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Here is the question I am having trouble with:

Consider the quasilinear equation $u(x,t)$,

$u_t+uu_x=-\dfrac{1}{2u}$ with the initial condition $u(x,0)=\sin x$:

This is what I have so far:

Assume $u(x,t)$ is a solution.

Consider $h(t)=u(\xi(t),t)$, $h(0)=\sin x_0$

$h'(t)=u_t(\xi(t),t)+u_x(\xi(t),t)\cdot\xi'(t)$

Let $\xi'(t)=u$, then $h'(t)=-\dfrac{1}{2u}=-\dfrac{1}{2h(t)}$ and therefore

$h(t)=e^{-\frac{t}{2}}\sin x_0$.

I'm not really sure where to go from here. Any help would be greatly appreciated!

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$u_t+uu_x=-\dfrac{1}{2u}$

$2uu_t+2u^2u_x=-1$

Follow the method in http://en.wikipedia.org/wiki/Method_of_characteristics#Example:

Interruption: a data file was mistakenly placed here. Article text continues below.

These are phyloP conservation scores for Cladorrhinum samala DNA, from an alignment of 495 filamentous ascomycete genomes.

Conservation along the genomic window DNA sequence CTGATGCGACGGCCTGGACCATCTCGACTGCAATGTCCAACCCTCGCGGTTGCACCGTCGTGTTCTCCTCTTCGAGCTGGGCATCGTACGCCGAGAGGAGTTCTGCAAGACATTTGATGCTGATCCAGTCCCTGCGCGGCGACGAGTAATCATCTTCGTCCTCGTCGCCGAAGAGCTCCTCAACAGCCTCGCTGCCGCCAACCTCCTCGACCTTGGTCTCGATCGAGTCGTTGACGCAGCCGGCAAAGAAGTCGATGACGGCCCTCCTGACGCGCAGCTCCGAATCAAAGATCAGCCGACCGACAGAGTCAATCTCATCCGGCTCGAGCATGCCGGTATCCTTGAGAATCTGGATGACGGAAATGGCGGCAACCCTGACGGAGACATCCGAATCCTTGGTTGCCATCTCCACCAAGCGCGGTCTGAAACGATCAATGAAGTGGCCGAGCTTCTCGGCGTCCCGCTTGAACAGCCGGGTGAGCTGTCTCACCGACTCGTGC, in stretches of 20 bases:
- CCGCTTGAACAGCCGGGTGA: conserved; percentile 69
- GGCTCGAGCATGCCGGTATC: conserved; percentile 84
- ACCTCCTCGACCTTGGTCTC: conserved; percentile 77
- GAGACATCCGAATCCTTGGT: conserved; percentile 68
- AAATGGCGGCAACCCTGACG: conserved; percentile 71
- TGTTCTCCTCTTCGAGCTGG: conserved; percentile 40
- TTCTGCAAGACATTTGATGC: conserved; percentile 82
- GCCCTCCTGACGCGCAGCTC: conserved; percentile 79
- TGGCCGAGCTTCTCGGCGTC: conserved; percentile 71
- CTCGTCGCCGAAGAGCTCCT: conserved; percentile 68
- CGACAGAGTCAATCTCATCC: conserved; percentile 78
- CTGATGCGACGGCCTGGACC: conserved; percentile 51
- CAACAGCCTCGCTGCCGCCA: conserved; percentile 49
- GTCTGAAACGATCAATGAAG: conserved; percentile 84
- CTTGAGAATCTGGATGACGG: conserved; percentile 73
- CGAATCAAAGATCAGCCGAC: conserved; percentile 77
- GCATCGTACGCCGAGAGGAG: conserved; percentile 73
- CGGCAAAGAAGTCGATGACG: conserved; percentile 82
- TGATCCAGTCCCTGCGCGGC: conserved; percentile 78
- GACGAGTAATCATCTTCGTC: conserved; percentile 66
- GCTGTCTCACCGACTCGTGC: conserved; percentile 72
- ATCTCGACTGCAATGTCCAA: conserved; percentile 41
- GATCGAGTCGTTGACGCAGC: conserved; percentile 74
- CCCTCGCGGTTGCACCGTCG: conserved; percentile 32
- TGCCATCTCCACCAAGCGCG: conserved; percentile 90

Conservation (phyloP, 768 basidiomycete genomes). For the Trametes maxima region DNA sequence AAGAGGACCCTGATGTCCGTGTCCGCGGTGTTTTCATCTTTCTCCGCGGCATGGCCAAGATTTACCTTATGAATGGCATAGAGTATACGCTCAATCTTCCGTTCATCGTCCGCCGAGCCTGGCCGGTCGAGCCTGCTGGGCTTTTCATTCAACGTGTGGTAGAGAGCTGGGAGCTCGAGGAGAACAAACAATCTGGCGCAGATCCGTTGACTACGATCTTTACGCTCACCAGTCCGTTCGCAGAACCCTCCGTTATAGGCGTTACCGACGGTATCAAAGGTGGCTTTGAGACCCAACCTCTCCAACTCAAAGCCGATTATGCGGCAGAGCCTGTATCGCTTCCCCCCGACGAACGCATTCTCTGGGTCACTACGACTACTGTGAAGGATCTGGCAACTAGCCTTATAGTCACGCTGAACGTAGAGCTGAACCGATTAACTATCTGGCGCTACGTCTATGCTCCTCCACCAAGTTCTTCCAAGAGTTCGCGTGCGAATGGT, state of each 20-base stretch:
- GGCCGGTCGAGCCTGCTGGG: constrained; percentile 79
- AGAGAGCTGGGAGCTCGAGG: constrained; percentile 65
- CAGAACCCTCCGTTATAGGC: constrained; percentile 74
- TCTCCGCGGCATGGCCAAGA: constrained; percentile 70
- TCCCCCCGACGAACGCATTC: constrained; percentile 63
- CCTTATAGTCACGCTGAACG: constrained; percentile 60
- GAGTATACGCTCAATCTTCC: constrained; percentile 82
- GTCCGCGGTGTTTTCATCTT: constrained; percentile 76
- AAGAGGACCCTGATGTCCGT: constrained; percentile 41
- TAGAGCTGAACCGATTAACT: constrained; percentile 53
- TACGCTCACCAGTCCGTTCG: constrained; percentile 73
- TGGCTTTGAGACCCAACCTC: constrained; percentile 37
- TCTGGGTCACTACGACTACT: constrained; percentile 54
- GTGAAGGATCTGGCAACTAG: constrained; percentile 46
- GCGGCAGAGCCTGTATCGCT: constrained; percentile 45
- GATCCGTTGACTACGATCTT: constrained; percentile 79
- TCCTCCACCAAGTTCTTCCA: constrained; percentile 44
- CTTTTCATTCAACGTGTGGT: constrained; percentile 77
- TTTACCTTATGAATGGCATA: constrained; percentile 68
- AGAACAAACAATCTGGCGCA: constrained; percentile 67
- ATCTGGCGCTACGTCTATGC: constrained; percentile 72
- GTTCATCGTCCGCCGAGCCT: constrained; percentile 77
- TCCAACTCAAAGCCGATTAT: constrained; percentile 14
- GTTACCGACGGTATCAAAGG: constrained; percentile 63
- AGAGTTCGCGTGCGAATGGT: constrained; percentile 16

$\dfrac{du}{ds}=-1$ , letting $u(0)=0$ , we have $u=-s$

$\dfrac{dt}{ds}=2u=-2s$ , letting $t(0)=t_0$ , we have $t=t_0-s^2=t_0-u^2$

$\dfrac{dx}{ds}=2u^2=2s^2$ , letting $x(0)=f(t_0)$ , we have $x=f(t_0)+\dfrac{2s^3}{3}=f(u^2+t)+\dfrac{2u^3}{3}$

$u(x,0)=\sin x$ :

$x=f(\sin^2x)+\dfrac{2\sin^3x}{3}$

$f(\sin^2x)=x-\dfrac{2\sin^3x}{3}$

$f(x^2)=\sin^{-1}x-\dfrac{2x^3}{3}$

$f(x)=\sin^{-1}\sqrt{x}-\dfrac{2x^\frac{3}{2}}{3}$

$\therefore x=\sin^{-1}\sqrt{u^2+t}-\dfrac{2(u^2+t)^\frac{3}{2}}{3}+\dfrac{2u^3}{3}$

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